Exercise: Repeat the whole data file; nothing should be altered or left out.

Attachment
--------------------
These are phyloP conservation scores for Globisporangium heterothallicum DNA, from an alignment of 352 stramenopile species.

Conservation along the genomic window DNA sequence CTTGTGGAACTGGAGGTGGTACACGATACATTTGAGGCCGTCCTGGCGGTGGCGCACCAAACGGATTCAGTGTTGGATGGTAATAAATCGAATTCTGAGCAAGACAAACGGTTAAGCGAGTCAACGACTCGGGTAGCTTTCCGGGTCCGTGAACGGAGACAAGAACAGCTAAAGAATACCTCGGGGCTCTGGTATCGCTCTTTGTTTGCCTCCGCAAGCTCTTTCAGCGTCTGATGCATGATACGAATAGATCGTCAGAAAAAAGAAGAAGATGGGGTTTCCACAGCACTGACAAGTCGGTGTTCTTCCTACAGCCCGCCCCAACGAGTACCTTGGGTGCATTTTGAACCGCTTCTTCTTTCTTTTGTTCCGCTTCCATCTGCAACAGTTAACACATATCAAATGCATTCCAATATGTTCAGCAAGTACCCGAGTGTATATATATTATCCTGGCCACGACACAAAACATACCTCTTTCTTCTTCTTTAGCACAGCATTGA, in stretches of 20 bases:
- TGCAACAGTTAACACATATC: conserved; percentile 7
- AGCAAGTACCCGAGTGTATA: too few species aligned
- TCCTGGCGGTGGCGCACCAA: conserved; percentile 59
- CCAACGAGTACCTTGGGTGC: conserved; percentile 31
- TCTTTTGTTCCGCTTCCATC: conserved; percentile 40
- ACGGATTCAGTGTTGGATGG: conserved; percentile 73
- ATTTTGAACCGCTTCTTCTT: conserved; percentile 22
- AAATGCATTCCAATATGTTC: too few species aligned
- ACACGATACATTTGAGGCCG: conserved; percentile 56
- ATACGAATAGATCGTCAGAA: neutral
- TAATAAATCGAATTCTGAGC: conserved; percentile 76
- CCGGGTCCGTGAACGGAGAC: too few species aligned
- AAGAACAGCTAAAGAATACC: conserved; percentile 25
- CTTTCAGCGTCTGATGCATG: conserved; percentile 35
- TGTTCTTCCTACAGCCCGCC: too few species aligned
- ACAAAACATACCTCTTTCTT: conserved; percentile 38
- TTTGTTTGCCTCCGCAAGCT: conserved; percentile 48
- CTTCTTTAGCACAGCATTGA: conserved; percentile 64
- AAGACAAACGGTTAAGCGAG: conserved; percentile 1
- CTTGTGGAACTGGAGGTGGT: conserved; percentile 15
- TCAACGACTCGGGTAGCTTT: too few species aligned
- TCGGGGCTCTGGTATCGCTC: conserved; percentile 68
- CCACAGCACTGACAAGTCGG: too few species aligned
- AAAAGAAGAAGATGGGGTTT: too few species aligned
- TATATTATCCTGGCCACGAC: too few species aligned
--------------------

These are phyloP conservation scores for Globisporangium heterothallicum DNA, from an alignment of 352 stramenopile species.

Conservation along the genomic window DNA sequence CTTGTGGAACTGGAGGTGGTACACGATACATTTGAGGCCGTCCTGGCGGTGGCGCACCAAACGGATTCAGTGTTGGATGGTAATAAATCGAATTCTGAGCAAGACAAACGGTTAAGCGAGTCAACGACTCGGGTAGCTTTCCGGGTCCGTGAACGGAGACAAGAACAGCTAAAGAATACCTCGGGGCTCTGGTATCGCTCTTTGTTTGCCTCCGCAAGCTCTTTCAGCGTCTGATGCATGATACGAATAGATCGTCAGAAAAAAGAAGAAGATGGGGTTTCCACAGCACTGACAAGTCGGTGTTCTTCCTACAGCCCGCCCCAACGAGTACCTTGGGTGCATTTTGAACCGCTTCTTCTTTCTTTTGTTCCGCTTCCATCTGCAACAGTTAACACATATCAAATGCATTCCAATATGTTCAGCAAGTACCCGAGTGTATATATATTATCCTGGCCACGACACAAAACATACCTCTTTCTTCTTCTTTAGCACAGCATTGA, in stretches of 20 bases:
- TGCAACAGTTAACACATATC: conserved; percentile 7
- AGCAAGTACCCGAGTGTATA: too few species aligned
- TCCTGGCGGTGGCGCACCAA: conserved; percentile 59
- CCAACGAGTACCTTGGGTGC: conserved; percentile 31
- TCTTTTGTTCCGCTTCCATC: conserved; percentile 40
- ACGGATTCAGTGTTGGATGG: conserved; percentile 73
- ATTTTGAACCGCTTCTTCTT: conserved; percentile 22
- AAATGCATTCCAATATGTTC: too few species aligned
- ACACGATACATTTGAGGCCG: conserved; percentile 56
- ATACGAATAGATCGTCAGAA: neutral
- TAATAAATCGAATTCTGAGC: conserved; percentile 76
- CCGGGTCCGTGAACGGAGAC: too few species aligned
- AAGAACAGCTAAAGAATACC: conserved; percentile 25
- CTTTCAGCGTCTGATGCATG: conserved; percentile 35
- TGTTCTTCCTACAGCCCGCC: too few species aligned
- ACAAAACATACCTCTTTCTT: conserved; percentile 38
- TTTGTTTGCCTCCGCAAGCT: conserved; percentile 48
- CTTCTTTAGCACAGCATTGA: conserved; percentile 64
- AAGACAAACGGTTAAGCGAG: conserved; percentile 1
- CTTGTGGAACTGGAGGTGGT: conserved; percentile 15
- TCAACGACTCGGGTAGCTTT: too few species aligned
- TCGGGGCTCTGGTATCGCTC: conserved; percentile 68
- CCACAGCACTGACAAGTCGG: too few species aligned
- AAAAGAAGAAGATGGGGTTT: too few species aligned
- TATATTATCCTGGCCACGAC: too few species aligned